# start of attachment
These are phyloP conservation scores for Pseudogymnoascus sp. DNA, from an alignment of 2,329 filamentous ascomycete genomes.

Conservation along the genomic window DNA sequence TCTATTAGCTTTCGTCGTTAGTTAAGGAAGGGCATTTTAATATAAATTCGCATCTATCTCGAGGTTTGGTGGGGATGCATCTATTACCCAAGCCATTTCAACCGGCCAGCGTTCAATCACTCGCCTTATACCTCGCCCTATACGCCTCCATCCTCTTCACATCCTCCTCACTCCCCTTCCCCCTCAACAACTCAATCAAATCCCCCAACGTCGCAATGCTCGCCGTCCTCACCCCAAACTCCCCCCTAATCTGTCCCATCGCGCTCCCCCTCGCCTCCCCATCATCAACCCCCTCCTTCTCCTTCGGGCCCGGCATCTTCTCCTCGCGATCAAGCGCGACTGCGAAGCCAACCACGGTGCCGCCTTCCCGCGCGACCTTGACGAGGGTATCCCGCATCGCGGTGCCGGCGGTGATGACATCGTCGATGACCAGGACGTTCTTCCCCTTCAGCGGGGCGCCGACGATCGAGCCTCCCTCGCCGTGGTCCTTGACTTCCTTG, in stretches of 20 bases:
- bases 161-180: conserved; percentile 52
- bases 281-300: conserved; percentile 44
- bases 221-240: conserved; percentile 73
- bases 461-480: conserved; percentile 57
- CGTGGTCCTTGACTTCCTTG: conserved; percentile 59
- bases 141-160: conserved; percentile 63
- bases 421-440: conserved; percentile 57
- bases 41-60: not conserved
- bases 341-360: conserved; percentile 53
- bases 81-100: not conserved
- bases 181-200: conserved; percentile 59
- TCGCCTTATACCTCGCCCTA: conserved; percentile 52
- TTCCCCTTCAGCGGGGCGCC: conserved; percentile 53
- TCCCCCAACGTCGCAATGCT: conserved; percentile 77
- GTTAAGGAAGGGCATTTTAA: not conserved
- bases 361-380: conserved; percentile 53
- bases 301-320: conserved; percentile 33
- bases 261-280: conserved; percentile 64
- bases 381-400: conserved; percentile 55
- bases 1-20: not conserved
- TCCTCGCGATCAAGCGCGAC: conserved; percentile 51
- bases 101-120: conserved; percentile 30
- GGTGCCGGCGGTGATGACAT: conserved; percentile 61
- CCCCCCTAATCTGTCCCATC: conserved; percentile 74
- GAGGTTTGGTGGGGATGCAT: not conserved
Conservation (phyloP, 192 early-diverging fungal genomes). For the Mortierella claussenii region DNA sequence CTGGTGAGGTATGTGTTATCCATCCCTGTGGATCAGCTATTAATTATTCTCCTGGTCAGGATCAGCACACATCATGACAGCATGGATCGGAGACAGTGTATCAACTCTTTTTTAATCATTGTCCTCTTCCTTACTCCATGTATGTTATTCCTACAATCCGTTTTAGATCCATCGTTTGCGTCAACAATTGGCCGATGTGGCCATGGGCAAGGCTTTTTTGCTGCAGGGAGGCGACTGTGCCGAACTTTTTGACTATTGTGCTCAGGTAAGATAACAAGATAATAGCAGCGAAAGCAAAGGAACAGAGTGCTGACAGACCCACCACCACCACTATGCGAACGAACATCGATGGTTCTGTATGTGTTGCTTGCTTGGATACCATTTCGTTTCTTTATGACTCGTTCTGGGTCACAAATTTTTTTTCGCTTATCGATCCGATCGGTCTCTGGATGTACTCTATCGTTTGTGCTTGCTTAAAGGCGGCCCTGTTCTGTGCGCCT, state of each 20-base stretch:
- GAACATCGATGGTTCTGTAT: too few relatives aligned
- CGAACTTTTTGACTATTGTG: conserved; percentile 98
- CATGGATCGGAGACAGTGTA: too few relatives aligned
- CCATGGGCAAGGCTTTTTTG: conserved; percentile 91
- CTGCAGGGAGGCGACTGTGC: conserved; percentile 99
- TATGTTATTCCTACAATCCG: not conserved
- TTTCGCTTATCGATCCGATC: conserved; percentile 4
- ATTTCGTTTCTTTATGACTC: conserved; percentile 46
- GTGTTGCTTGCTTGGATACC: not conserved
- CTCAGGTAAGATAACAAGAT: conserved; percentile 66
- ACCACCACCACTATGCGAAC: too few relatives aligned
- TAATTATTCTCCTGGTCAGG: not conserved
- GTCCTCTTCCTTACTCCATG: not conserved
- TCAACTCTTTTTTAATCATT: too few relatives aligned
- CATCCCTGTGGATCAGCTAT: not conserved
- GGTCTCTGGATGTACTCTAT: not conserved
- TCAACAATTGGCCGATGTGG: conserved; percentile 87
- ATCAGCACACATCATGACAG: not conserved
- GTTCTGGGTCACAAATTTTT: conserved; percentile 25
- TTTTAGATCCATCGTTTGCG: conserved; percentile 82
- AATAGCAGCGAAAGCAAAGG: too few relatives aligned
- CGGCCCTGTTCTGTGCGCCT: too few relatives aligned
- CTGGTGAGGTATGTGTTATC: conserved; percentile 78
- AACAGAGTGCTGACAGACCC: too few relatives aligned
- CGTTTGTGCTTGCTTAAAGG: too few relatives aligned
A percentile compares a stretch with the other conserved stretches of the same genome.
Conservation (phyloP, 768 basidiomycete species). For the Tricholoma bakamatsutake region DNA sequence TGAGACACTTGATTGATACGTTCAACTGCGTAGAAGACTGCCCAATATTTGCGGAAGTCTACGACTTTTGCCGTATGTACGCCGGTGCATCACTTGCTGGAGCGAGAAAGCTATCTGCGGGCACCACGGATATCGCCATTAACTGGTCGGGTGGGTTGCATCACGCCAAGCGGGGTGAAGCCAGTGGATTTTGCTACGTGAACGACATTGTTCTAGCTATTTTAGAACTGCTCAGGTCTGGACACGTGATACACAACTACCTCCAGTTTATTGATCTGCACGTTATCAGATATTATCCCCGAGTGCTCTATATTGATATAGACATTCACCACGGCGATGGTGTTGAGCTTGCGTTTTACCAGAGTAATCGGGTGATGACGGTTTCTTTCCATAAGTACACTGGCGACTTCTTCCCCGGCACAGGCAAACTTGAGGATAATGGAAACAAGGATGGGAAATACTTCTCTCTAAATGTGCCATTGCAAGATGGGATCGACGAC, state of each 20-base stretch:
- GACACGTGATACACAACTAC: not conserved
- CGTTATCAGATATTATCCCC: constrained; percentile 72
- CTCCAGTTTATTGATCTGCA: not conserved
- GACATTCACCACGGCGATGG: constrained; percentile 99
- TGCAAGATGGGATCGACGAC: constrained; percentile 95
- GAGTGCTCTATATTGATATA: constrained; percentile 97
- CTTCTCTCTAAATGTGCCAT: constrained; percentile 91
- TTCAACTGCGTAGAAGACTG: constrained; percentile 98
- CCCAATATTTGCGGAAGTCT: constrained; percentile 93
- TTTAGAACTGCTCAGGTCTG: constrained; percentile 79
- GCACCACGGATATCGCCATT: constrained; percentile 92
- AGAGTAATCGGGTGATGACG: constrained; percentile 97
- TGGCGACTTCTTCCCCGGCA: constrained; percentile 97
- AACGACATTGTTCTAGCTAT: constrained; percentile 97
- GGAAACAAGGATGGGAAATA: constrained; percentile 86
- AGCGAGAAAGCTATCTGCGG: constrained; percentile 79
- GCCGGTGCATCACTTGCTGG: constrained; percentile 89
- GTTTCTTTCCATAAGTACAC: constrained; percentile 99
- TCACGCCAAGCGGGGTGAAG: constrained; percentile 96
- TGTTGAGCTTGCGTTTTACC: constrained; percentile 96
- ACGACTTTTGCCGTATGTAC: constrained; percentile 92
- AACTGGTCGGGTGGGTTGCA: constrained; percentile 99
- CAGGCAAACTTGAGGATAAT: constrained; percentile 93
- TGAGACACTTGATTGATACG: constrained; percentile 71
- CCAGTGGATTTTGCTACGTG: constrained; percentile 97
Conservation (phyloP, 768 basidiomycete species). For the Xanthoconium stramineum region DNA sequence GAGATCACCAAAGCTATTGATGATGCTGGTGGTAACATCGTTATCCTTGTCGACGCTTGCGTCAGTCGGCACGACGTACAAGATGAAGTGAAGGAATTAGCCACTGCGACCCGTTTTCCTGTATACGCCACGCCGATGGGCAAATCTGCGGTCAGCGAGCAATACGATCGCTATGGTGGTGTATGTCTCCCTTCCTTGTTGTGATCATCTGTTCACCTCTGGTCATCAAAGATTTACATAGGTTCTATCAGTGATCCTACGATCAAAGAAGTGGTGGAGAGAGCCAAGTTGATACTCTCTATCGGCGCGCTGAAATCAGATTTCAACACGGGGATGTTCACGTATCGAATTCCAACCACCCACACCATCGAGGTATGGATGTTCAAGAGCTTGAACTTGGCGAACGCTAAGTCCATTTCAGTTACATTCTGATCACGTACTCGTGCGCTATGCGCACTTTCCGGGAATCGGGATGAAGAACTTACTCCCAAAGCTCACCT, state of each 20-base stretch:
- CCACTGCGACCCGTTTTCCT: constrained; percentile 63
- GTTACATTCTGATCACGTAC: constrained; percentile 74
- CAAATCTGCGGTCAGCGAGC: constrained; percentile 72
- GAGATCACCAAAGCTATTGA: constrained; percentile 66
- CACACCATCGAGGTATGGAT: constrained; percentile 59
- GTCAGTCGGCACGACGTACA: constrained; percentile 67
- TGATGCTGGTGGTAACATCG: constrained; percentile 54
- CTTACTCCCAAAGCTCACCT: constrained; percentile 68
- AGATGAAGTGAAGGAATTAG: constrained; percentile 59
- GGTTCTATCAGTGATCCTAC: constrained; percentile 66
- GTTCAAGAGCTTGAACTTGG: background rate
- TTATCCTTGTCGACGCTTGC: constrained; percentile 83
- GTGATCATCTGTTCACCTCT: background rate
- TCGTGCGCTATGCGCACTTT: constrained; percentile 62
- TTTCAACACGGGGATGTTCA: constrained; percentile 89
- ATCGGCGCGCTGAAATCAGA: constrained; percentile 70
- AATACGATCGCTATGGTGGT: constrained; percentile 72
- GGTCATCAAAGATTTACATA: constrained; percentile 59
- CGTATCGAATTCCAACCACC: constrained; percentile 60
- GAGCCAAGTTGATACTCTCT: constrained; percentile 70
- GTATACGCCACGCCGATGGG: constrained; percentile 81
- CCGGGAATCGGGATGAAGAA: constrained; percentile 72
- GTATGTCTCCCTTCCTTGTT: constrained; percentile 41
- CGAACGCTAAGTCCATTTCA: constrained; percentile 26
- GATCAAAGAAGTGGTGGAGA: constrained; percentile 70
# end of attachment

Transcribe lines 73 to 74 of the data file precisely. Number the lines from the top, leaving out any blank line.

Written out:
- GTTTCTTTCCATAAGTACAC: constrained; percentile 99
- TCACGCCAAGCGGGGTGAAG: constrained; percentile 96